I recently attended an open house at Smokey’s Dyno in Akron, Ohio. The shop was filled with Lamborghinis, Jaguars and other high-end cars. It was a great chance to look under the hoods of some supercars. The shop even had a rare McLaren P1 sitting in the showroom.
Growing up in a GM household and driving GM cars, European vehicles were truly exotic. I marveled at the smoothness of a BMW V12, the sodium-filled valves on the Lotus Esprit and the fuel injection system on a Ferrari 348. Even on the vintage stuff, I was amazed at Weber carbs, in-board brakes on a Jaguar and the hydraulic suspension on a Citroen.
One of my first jobs was at a shop that serviced these types of cars in the early 1990s. The shop specialized in imported exotics, but the meat of the business was servicing European daily drivers.
When I looked under the hood of a modern Lamborghini or McLaren at the event, I was not overwhelmed. Once the engine cover was removed, I saw the same oxygen sensors, ignition coils and even variable valve timing solenoids that are on many late-model vehicles.
Nothing was really exotic outside of the styling, chassis construction and materials in the interior. It had me asking the question, has the race for reliability, emissions and fuel economy out paced the horsepower wars between supercar manufacturers? I think so.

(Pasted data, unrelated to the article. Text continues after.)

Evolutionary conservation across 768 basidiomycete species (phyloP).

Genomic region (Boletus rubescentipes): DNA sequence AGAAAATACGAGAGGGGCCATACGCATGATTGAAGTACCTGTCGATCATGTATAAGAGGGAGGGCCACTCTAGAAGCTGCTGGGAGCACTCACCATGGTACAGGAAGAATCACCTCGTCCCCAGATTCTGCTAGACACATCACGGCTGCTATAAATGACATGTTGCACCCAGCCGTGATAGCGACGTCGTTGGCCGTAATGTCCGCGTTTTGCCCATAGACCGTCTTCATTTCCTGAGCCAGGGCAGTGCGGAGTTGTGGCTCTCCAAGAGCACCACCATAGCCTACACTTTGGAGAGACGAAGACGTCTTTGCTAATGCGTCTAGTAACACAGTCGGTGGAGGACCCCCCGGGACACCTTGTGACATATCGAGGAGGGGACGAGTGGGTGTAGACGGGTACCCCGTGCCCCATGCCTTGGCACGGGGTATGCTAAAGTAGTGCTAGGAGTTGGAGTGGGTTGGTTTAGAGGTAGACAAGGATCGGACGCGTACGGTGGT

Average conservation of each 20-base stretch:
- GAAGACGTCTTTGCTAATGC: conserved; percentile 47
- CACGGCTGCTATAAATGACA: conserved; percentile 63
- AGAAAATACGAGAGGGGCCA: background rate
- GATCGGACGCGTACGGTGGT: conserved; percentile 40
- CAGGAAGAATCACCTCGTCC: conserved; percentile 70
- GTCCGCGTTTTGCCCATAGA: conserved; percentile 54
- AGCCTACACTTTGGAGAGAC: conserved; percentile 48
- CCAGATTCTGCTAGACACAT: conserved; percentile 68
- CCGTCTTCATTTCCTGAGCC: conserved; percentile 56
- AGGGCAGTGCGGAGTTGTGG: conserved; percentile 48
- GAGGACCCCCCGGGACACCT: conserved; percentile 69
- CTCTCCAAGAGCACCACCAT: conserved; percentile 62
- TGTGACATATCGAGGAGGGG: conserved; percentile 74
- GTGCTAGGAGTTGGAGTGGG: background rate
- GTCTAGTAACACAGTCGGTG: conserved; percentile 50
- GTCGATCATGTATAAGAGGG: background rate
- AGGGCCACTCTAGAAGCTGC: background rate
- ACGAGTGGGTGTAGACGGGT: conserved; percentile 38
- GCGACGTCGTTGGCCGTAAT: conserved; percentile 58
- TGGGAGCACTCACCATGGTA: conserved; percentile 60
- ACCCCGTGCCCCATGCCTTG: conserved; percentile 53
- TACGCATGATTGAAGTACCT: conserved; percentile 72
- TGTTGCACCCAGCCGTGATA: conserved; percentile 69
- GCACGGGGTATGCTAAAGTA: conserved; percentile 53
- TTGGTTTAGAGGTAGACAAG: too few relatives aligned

Sure, a modern supercar has more cylinders, titanium exhaust manifolds and even trash-can-lid-sized brakes, but at the heart of it all beats the parts and technology that you can find on most late-model, entry-level vehicles.
In the past 20 years, engineers have been working on driving up compression ratios while using leaner fuel/air mixtures. Some of the latest engines can work at 12.5 to 1 compression ratios on regular gas. This has been made possible with better sensors, variable valve timing and faster ECMs. A 12.5 to 1 compression ratio used to be found only on racecars.
The engineers for the mass-produced vehicles drive these innovations in hopes they can reduce engine displacement while still giving the same power. The super car engineers are using the same technology to make more power while still meeting strict emission standards.
Supercars do still have some advantages over mass produced vehicles because cost is no object, and they often act as a proving ground for cutting edge technology. The one technology that really did impress me was the hybrid system on the McLaren P1. The system uses 324 lithium-ion battery cells to power a 176 hp electric motor.
During the visit to Smokey’s, I did stick my head under the dash of the Lamborghini to see if there was an OBDII connection. It was right under the steering column. I guess even supercars put their pants on one leg at a time.